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HP Inc attacks Xerox boardroom shakeup bid

Xerox wants to oust the HP Inc board, replacing it with directors who will push through its proposed acquisition

HP Inc has blasted Xerox’s latest move to initiate a hostile takeover bid, which involves replacing the existing board with 11 new members, claiming that Xerox’s tactics are self-serving.

The board nominations being proposed by Xerox include former senior executives from several blue chip companies, including Aetna, United Airlines, Hilton Hotels, Novartis and Verizon. Xerox said the candidates were chosen because of their expertise in overseeing and executing significant company transformations and combinations, with demonstrated track records of creating value for shareholders.

Defending its existing board, HP Inc said: “We believe these nominations are a self-serving tactic by Xerox to advance its proposal, that significantly undervalues HP and creates meaningful risk to the detriment of HP shareholders.” 

HP said its board had experience of developing and implementing cost-cutting plans to support both profitable growth and brand competitiveness in global markets in evaluating and executing strategic mergers and acquisitions. It said the current HP Inc board had also been involved in developing disruptive technology and driving innovation across the consumer and enterprise technology landscape.

Along with announcing that it would put forward “a full slate of directors” for election at HP’s 2020 annual meeting, Xerox has gone direct to HP Inc shareholders, offering $17 in cash for each share they hold. This sum is below the company's 52-week high of $24.09, as recorded on the financial blogging site Seeking Alpha, but only $1 above the 52-week low of $15.93.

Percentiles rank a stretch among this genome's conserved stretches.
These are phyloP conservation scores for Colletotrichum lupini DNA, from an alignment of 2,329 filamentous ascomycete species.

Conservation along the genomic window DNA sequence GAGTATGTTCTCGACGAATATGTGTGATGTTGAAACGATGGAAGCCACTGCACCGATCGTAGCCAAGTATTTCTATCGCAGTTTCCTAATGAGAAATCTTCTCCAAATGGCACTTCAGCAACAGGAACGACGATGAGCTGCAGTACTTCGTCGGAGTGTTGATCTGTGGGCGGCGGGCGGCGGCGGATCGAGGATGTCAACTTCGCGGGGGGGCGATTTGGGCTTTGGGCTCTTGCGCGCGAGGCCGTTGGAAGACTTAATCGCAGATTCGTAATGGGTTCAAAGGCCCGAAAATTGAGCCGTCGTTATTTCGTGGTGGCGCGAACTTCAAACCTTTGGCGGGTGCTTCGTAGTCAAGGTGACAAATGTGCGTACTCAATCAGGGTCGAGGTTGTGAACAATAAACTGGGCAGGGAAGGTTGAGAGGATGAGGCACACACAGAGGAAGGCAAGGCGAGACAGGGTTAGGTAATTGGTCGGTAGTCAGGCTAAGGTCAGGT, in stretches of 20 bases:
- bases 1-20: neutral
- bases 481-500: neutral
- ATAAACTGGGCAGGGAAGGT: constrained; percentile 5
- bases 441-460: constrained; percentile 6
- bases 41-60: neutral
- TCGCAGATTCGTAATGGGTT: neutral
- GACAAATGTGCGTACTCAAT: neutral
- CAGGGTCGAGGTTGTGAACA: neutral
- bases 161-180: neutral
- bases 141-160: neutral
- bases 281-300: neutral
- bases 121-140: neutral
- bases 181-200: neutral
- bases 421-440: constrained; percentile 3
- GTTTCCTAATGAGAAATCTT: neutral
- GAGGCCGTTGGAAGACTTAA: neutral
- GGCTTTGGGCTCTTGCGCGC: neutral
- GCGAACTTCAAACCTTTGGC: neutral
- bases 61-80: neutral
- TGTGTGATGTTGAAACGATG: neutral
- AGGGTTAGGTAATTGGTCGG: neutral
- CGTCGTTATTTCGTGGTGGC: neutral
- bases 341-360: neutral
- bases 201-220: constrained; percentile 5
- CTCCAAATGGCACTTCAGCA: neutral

HP previously stated that the $33bn proposed acquisition “seriously undervalues” the company. In a letter sent to Xerox on 6 January, it said: “We reiterate that the HP board of directors’ focus is on driving sustainable long-term value for HP shareholders. Your letter dated 6 January 2020 regarding financing does not address the key issue – that Xerox’s proposal significantly undervalues HP – and is not a basis for discussion. The HP board of directors remains committed to advancing the best interests of all HP shareholders and to pursuing the most value-creating opportunities.”

HP Inc responded to Xerox's attempt to circumvent the existing HP Inc board by stating: “Value creation for HP shareholders is not dependent on a Xerox combination. There are numerous opportunities available to HP to drive sustainable long-term value.” 

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HP also suggested that Xerox’s proposal and nominations were being driven by investor Carl Icahn. It claimed that Icahn’s large ownership position in Xerox means that his interests are not aligned with those of other HP shareholders.

It said: “Due to Mr Icahn’s ownership position, he would disproportionately benefit from an acquisition of HP by Xerox at a price that undervalues HP. Mr Icahn has meaningful influence over Xerox and its board of directors given this ownership position; the role he played in the appointment of Xerox’s current CEO, who is a former Icahn consultant; and the ties Mr Icahn has to members of the Xerox board, including Xerox’s chairman, an Icahn employee.”

Earlier this month, Xerox announced that it had secured binding financing commitments from Citi, Mizuho and Bank of America to fund what it described as a “value-creating combination with HP”. The funding commitment has led to Xerox increasing pressure on HP Inc to negotiate.

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